A dramatic collapse of wind additions on land in Germany has dragged down European onshore wind installation figures during the first half of 2019, while additions at sea rose, led by new installations in the UK.
Europe installed 2.9GW of new onshore wind capacity in the period, down from 3.3GW in the first half of 2018, while offshore wind additions rose to 1.9GW in the first half, up from 1.1GW added in the year-ago period, industry group WindEurope said.
Germany experienced its worst half year in terms of onshore installations since 2000, with only 252MW added. The 82% decline compared to the first half of 2018 placed the former European market leader third behind France (523MW added) and Sweden (459MW).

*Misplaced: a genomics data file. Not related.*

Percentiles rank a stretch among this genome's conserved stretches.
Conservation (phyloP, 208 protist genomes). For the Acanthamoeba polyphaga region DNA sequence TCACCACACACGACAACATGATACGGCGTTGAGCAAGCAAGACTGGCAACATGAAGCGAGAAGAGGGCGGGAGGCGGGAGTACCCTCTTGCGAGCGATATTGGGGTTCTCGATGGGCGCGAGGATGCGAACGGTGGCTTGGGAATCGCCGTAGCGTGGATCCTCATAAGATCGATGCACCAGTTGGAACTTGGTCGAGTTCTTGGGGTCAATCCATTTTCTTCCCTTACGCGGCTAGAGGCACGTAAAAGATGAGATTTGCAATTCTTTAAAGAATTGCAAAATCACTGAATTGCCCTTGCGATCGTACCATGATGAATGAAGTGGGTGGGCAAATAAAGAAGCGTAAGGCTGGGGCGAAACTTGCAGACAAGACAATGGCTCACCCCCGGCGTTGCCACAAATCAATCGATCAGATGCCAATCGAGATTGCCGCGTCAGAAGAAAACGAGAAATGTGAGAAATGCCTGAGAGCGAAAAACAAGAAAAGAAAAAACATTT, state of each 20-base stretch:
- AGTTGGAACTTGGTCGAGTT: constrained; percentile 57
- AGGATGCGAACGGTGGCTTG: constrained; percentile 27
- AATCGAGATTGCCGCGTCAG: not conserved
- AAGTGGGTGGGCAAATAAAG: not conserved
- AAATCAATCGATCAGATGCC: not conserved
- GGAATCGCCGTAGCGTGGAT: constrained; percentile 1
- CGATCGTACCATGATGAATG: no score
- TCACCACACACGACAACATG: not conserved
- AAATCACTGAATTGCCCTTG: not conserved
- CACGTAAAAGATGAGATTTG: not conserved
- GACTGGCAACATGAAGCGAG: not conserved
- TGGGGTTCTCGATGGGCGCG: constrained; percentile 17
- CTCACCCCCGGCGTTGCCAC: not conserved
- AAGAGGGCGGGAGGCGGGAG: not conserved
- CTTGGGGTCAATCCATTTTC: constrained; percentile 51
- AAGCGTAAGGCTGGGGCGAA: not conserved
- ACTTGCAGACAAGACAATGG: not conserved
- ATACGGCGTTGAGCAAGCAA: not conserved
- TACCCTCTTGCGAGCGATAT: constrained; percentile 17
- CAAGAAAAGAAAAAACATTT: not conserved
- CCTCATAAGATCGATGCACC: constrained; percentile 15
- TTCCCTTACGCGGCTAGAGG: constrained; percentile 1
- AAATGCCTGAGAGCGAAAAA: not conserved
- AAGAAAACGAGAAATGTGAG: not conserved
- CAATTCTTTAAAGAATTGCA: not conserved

“It was a good start to the year for offshore wind growth. But onshore wind installations were poor these past 6 months,” WindEurope chief policy officer, Pierre Tardieu, said.
“Germany had the lowest first half of the year for new onshore wind installations since 2000. Permitting challenges remain the key bottleneck: 11 GW of onshore wind are stuck in the permitting process in Germany.”
Tardieu added that the transition to auctions in Germany, where so-called ‘community projects’ were allowed to bid in tenders without a permit back in 2017, has been “messy.”
“Many of these projects still need to be built.”